The long-term follow up of the NRG Oncology trial RTOG 9408, studying the addition of short-term androgen-deprivation therapy (ADT) to radiotherapy (RT) for men with early, localized prostate adenocarcinoma, indicated that RT combined with ADT is superior to RT alone for overall survival (OS) up to 10.4 years following treatment. However, when researchers assessed these results up to 18 years, the benefits of adding ADT to RT dissipated. The results were presented at the American Society for Radiation Oncology's Annual Meeting in San Antonio, TX on October 22, 2018 during the Genitourinary 2: Long-Term Updates of Prospective Prostate Cancer Clinical Trials session. The study was also awarded a "Best of ASTRO" designation.
The primary aim of NRG-RTOG 9408 was to determine if the addition of four months of ADT before and during RT would improve the overall survival of men with prostate adenocarcinoma. Secondary objectives included determining the difference in disease-specific mortality (DSM), biochemical failure (BF), incidence of distant metastases (DM) and local progression (LP). 1974 men were randomly assigned to either receive RT alone (990 patients) or RT plus four months of ADT (984 patients).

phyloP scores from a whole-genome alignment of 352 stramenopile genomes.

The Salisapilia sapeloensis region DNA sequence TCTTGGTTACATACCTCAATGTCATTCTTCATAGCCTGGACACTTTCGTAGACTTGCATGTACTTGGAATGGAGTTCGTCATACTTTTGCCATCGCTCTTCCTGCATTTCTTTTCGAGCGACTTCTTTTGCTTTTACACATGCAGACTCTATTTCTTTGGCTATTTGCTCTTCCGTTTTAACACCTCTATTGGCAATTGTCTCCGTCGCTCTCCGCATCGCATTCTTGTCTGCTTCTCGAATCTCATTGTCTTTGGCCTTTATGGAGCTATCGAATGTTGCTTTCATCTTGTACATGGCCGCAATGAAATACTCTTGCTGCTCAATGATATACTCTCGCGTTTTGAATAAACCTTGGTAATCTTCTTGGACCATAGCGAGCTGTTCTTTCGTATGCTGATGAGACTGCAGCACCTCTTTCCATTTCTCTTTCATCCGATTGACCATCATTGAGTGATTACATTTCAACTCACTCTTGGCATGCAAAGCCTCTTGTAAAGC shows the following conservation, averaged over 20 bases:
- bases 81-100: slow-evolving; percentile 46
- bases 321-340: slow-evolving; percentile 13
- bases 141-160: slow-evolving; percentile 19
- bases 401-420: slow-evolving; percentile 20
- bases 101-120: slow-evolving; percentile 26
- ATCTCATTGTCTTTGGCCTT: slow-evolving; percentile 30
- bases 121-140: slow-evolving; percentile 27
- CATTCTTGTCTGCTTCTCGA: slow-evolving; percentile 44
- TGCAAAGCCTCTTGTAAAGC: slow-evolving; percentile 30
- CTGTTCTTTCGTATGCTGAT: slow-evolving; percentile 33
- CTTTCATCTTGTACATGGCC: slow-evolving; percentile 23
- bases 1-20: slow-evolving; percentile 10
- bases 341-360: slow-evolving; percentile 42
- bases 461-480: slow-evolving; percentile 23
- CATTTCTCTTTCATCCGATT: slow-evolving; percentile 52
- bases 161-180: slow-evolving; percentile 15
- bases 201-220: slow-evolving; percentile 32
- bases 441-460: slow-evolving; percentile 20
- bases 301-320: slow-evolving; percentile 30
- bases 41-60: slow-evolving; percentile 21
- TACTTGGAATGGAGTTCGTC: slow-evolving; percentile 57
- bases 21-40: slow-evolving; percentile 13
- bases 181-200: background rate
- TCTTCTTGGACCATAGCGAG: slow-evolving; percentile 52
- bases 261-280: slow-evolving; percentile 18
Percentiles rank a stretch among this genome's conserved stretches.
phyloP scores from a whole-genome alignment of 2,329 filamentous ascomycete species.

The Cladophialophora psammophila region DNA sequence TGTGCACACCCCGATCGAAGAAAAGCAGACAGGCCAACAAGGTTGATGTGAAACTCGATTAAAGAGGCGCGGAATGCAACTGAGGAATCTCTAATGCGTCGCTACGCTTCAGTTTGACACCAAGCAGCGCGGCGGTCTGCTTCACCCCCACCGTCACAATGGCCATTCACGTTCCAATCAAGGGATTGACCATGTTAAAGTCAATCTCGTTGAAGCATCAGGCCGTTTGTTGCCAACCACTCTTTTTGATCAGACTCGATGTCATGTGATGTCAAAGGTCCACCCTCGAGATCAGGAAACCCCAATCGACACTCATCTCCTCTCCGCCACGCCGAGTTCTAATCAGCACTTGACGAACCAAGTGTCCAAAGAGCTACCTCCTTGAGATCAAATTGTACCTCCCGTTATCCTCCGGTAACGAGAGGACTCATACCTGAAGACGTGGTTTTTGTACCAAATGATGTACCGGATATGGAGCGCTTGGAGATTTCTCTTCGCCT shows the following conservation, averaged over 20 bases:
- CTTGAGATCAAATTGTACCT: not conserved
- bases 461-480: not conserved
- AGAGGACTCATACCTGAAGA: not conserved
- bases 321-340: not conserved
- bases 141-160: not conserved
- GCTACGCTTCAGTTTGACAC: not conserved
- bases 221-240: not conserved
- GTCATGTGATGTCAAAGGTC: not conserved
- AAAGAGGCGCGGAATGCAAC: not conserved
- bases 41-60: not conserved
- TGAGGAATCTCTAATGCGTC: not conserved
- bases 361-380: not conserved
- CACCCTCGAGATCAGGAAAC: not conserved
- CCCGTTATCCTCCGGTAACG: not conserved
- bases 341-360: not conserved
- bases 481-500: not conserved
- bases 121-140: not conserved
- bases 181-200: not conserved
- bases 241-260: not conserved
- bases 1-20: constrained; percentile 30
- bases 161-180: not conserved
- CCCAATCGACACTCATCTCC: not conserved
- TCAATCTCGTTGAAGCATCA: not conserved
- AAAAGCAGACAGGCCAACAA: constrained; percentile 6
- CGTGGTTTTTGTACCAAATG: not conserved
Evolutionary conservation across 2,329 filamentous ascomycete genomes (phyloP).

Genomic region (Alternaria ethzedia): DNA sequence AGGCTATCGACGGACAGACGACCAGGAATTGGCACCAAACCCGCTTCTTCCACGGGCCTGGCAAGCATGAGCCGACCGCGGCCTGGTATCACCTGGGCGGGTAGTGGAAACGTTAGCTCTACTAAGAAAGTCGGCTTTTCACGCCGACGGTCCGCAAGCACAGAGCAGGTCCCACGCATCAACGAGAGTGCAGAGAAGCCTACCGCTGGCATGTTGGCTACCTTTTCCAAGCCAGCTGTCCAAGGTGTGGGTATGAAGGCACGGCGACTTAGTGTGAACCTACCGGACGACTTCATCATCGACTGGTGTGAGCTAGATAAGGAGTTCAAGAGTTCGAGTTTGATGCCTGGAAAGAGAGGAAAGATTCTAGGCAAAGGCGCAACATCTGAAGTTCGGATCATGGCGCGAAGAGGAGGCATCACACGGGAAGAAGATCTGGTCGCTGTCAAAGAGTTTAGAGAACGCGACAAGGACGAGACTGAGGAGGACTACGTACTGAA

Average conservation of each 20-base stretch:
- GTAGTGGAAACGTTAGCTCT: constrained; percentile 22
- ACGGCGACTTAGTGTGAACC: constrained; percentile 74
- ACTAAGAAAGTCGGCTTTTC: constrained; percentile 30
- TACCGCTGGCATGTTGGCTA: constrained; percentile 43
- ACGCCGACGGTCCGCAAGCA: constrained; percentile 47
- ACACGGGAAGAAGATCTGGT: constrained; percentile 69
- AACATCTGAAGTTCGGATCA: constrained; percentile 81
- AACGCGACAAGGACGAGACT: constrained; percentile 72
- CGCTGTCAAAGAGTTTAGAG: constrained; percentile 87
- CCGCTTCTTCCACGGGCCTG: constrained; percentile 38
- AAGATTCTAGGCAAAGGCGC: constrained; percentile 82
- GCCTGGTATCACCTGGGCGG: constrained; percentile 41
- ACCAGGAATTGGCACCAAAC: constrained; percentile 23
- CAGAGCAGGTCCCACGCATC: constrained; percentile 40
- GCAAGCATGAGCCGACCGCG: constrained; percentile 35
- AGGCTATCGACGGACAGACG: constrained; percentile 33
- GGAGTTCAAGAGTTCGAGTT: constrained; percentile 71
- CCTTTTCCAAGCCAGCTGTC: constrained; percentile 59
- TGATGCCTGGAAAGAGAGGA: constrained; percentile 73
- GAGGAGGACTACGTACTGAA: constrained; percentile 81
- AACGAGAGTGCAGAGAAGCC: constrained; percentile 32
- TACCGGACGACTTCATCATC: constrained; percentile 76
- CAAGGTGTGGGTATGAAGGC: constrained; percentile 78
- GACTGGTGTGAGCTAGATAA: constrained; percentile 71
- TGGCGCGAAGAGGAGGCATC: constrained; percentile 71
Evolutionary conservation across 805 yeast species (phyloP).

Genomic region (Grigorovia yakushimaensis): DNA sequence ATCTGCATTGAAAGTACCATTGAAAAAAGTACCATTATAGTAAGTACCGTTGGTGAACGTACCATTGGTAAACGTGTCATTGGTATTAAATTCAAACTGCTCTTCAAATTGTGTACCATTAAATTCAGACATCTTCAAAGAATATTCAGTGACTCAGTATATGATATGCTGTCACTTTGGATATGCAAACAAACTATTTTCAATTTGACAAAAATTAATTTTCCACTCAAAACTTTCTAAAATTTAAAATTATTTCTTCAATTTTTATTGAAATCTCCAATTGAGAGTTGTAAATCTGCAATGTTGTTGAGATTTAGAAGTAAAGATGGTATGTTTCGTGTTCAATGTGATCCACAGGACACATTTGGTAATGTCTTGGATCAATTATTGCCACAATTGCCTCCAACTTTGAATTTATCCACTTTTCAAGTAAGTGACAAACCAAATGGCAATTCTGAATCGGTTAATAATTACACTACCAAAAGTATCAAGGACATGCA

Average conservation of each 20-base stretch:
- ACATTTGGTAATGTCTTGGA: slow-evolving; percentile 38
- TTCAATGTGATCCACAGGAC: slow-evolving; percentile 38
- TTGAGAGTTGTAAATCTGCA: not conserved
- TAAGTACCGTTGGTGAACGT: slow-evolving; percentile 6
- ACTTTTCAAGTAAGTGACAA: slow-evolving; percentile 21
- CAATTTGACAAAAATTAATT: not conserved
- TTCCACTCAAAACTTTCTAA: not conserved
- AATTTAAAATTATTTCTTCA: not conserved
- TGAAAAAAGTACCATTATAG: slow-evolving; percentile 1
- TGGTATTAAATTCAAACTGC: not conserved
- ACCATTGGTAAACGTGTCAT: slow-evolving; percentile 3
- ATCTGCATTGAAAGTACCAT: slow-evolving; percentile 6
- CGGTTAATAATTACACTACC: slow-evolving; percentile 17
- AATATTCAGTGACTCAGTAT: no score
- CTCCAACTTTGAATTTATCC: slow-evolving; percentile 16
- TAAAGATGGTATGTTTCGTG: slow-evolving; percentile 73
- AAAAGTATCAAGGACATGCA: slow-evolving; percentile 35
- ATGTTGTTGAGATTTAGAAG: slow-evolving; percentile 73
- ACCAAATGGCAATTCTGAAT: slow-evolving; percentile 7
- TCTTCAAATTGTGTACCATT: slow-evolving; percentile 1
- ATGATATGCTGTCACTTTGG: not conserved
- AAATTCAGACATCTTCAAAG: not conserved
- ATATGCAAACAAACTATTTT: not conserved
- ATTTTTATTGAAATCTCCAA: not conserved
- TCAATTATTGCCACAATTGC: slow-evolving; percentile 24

"After concluding that the addition of ADT did provide benefit for both primary and secondary aims, we continued to survey results up to 18 years from treatment. The median follow up for surviving patients was 14.8 years. Our study team noticed that overall survival data began to favor the radiotherapy alone arm over the experimental, androgen-deprivation therapy arm following the first ten years after treatment. However, disease-specific mortality, biochemical failure, incidence of distant metastases and local progression continued to show long-term benefit," stated Dr. Christopher U. Jones of Sutter Cancer Centers and Lead Author of NRG-RTOG 9408.
The incidence of late grade 3, 4, and 5 genitourinary and gastrointestinal toxicities was low and similar between the ADT and RT arms.